International Business: Japan
Sony Slides into a Slump
Suddenly, sales, shares--and the future--look lackluster
Sony Corp.'s Nobuyuki Idei has always preferred the view out ahead. While he faced a major restructuring job when he became president five years ago, it's innovative products such as the sleek Vaio notebook personal computer that set the tone at Idei's Sony. Every chance he gets, the 62-year-old Idei spreads the word about Sony's future as an Internet company: Everything from the venerable Walkman to the popular PlayStation game console will soon connect to the Web.
It's an enticing vision, and for a time investors bought into it. Sony's stock, after tripling last year, hit a record high of $152 on Mar. 1. Three days later, Sony rolled out the long-heralded PlayStation2. That proved the most successful console launch ever: Sony sold 980,000 PS2 units in the first three days in Japan. Plenty to celebrate, right?
Plenty to worry about is more like it. In one market after another--films, PCs, mobile communications--Sony is suddenly looking lackluster. Even Sony Computer Entertainment Inc., the video-game unit that has spawned the PlayStation, now faces formidable competition from Microsoft Corp., which is about to invade the game market. Amid all this, look at the share price: It's off 40% since its peak, to $89 on May 24. And there's no great turnaround in the offing. "Sony doesn't have anything to argue the stock back up," says Masami Fujino, an industry analyst at Nikko Salomon Smith Barney in Tokyo.
Therein lies Idei's dilemma. To pay for the transformation into "eSony," as he calls it, Idei is under pressure to boost market cap. Last year, he launched into the most ambitious restructuring since Sony's founding in 1946. Then he trumpeted plans to move into Net services, build Net devices, and distribute Sony's movies, music, and games through cable and other broadband networks. It helped push market cap up to $130 billion by March. But with little eSony to show, Idei was vulnerable to market perceptions. Says electronics analyst Reiji Asakura, who has two books on Sony to his credit: "Sony hasn't come up with anything concrete on the Net. It's still propaganda."RESHUFFLE. Idei's response is all too familiar. On May 8, he announced the latest in a string of management reshuffles. Idei is to become chairman, while remaining chief executive. Chief Operating Officer Kunitake Ando, 58, currently head of the Vaio PC division, adds the title of president, and Teruhisa Tokunaka, former head of the PlayStation unit and the final member of the new triumvirate, retains his post as chief financial officer. Idei says this setup will let him focus on strategy. But tweaking the lineup hardly seems enough.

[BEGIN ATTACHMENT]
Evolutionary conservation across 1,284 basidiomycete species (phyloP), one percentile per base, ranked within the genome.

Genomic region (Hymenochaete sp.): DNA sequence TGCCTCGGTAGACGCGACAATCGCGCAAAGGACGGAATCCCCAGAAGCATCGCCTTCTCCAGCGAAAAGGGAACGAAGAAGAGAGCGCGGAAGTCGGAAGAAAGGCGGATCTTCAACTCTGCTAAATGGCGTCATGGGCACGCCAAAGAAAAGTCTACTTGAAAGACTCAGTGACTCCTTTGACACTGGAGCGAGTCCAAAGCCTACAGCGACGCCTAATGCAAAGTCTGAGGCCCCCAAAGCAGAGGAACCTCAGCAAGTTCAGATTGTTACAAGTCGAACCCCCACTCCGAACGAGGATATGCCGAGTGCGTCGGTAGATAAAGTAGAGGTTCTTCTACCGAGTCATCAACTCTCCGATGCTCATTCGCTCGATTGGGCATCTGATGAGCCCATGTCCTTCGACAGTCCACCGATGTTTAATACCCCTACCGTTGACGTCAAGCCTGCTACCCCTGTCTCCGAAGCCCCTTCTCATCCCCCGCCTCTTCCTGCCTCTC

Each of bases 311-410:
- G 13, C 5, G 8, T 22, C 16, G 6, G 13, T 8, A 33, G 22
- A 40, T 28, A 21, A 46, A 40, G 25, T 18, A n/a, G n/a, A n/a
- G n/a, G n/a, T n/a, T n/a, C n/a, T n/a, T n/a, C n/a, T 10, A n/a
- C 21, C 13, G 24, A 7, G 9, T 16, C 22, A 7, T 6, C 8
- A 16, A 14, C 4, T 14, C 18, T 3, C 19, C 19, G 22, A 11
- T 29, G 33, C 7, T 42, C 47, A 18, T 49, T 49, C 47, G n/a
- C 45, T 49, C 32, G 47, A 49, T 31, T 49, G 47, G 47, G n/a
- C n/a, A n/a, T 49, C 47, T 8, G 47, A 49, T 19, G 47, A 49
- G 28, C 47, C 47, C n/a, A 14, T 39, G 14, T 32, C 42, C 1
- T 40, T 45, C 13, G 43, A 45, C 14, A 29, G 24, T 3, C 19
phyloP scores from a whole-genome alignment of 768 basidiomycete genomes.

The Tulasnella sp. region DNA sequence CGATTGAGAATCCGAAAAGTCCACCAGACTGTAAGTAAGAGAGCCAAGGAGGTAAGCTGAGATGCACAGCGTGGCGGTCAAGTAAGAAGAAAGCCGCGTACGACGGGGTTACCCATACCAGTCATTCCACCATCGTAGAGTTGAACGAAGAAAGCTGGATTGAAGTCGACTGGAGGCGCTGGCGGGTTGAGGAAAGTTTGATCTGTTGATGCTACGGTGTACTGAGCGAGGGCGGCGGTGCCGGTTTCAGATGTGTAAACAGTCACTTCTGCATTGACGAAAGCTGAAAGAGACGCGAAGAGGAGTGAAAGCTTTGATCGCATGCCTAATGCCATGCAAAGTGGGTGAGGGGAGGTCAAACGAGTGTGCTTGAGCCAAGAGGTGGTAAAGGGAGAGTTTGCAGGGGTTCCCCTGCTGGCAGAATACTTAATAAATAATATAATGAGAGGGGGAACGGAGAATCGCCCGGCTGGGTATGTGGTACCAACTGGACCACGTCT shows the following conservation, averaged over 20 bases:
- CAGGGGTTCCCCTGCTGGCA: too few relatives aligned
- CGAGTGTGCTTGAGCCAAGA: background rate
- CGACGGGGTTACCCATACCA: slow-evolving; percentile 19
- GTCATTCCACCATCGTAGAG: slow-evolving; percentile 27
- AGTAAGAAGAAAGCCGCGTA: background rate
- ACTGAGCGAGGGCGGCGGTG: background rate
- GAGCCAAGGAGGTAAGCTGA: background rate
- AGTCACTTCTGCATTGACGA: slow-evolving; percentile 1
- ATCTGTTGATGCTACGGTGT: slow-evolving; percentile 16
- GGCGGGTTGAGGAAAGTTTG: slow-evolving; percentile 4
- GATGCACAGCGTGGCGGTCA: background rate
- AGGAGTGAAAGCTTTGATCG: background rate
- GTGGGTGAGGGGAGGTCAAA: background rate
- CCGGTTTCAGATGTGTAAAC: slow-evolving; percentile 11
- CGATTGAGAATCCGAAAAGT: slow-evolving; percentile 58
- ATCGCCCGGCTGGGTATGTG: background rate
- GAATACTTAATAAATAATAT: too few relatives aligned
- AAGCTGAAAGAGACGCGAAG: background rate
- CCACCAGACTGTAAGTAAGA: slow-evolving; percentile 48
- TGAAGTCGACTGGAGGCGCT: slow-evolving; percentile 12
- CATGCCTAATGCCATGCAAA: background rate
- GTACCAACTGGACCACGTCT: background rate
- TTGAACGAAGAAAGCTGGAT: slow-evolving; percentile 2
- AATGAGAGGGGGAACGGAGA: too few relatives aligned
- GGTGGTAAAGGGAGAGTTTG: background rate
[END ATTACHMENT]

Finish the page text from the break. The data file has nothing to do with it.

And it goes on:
Consider Sony Pictures Entertainment. It will almost certainly lose money on the recently released I Dreamed of Africa. The movie cost more than $80 million to make but so far has generated just $5 million at the box office. That will dent earnings on promising projects, including a half-interest in the hit Erin Brockovich. Mobile communications is another problem area. Sony lags far behind companies such as Matsushita, NEC, and Fujitsu. And competition is hitting the margins on Sony's consumer-electronics products. Sony's dismal 1999 results, announced on Apr. 28, hardly came as a surprise. Sales were flat, at $62.5 billion; operating income fell 31%, to $2.3 billion.
There are signs of trouble in Gameland, too. Microsoft plans to introduce its Internet-capable X-Box by the fall of 2001. In Japan, Sony Computer Entertainment hasn't been able to ramp up production of the PS2 beyond the launch level of 500,000 units a month. Game-market experts wonder whether Sony will meet demand in the U.S. and Europe, which are to receive their first shipments this fall. Meantime, Sony may be neglecting the first PS console. That's risky: PlayStation hardware and software contributed 9% of Sony's revenues last year but 27% of profits.
Idei has more than short-term results riding on the PlayStation. It could become the hub of the home network, downloading content and serving as a Web gateway. Investors are waiting.By Irene M. Kunii in Tokyo, with Ron Grover in Los AngelesReturn to top